Bank Watch: Investors eye Washington for Big Bank outlook

Do earnings matter for big U.S. banks right now?

Trading down

Do earnings matter for big U.S. banks right now? We will know for sure over the coming days. Bank of America, Citigroup, Goldman, JPMorgan, Morgan Stanley and Wells Fargo release third quarter reports this week and next. Even beforehand however, American lenders roundly damped expectations of strong earnings support from trading revenues, yet the financial sector has still outperformed the broader market for around a month. The S&P Financial index, dominated by the ‘bulge-bracket’ names above, sold off hard from a peak in March leaving the sector almost 2% in the red for the year by April. A similar downdraft capped financials’ attempted comeback over the summer. But external support for banks has never been too far round the corner this year. When it looked like the Trump administration’s plans for tax cuts and regulatory reform were more in the balance than now, bond yields rallied to pick up the slack. Switches in preferred market style from ‘growth’ to ‘value’ and back also favoured banks, for a time. As shown by the normalised chart below, the S&P Financial Sector’s rally over three months to the end of last week powered a strong rebound from a July-September down leg. This enabled banks to largely catch up with a market they have lagged for much of the year.

Figure 1 - S&P 500 vs. S&P 500 financials rebased (3 months)

Source: Thomson Reuters and City Index

Fed supervisor on site

It’s almost as if weak loan growth, glacial improvements in net interest margins and a capital market rebound earlier in the year that petered out, don’t matter that much. Investors are indeed more optimistic over potential for reduced financial regulation. Prospects of such have returned to the fore simultaneously with taxation hopes, particularly after the Senate last week confirmed Randal Quarles as the Fed’s first vice-chair for supervision. A Treasury Dept. official during George W. Bush’s presidency, Quarles’s recent comments echo the White House’s push for financial deregulation.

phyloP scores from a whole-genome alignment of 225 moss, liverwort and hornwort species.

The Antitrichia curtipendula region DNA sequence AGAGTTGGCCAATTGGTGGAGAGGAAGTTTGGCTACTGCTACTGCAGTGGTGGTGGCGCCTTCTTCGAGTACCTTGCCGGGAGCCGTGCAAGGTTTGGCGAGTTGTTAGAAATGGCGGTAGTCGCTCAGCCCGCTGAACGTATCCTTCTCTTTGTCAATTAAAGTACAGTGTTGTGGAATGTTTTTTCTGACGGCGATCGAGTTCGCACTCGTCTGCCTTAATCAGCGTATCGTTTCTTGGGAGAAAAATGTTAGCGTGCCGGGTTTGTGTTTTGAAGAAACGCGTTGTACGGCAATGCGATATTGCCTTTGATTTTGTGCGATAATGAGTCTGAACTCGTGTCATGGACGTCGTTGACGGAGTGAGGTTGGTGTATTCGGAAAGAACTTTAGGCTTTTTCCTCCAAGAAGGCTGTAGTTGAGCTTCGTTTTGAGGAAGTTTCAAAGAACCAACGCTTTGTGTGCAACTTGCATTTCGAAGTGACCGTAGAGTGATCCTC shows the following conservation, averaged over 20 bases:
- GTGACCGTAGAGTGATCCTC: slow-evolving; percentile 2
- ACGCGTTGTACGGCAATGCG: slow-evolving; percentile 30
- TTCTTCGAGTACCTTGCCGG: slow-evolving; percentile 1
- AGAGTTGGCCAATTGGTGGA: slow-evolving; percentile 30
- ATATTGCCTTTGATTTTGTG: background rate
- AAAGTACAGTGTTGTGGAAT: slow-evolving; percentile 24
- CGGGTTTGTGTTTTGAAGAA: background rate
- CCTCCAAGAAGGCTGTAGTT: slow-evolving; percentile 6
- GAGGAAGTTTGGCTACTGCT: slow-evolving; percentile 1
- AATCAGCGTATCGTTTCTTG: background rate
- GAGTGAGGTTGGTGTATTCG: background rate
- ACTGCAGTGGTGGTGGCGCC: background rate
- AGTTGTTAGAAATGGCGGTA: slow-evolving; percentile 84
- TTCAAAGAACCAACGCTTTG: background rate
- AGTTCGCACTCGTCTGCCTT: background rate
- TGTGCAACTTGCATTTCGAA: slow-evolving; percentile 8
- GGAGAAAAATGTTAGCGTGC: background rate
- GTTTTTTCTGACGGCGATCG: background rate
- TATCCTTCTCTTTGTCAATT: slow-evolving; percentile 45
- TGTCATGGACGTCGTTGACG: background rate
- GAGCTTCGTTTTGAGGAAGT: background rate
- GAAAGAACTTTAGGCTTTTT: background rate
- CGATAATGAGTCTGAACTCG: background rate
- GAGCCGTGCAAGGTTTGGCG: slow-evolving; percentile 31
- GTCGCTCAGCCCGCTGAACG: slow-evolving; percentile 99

A blueprint and more waiting

Whilst doubts remain about the timeline for any tax or financial reform, investors have priced the potential positive impact back into the sector nonetheless. A ‘blueprint’ which Congress voted in favour of last week is unlikely to make substantive progress into law until late in 2018, at the earliest. Lingering uncertainty on taxes and regulation thereby leaves banks with little to fall back on should they fail to match forecasts of modest Q3 growth. We would expect a rise in volatility of the stock of any bank that disappoints. On the other hand, since Wall St. is most pessimistic on Goldman Sachs’ earnings, should the fifth-largest U.S. bank by assets surprise to the upside, it could rally more sharply than rivals. We outline expected Q3 growth for each of the ‘Big 6’ lenders below.

Table 1 – ‘Big 6’ banks Q3 earnings forecasts, dates


Q3 earnings date

EPS ($ cents)

REVENUE ($, millions)

Q3 2017


Q3 YoY change (%)

Q3 2017


Q3 YoY






12th Oct.






12th Oct.





Wells Fargo

13th Oct.





Bank of America

13th Oct.





Goldman Sachs

17th Oct.





Morgan Stanley

17th Oct.





Source: Thomson Reuters and City Index

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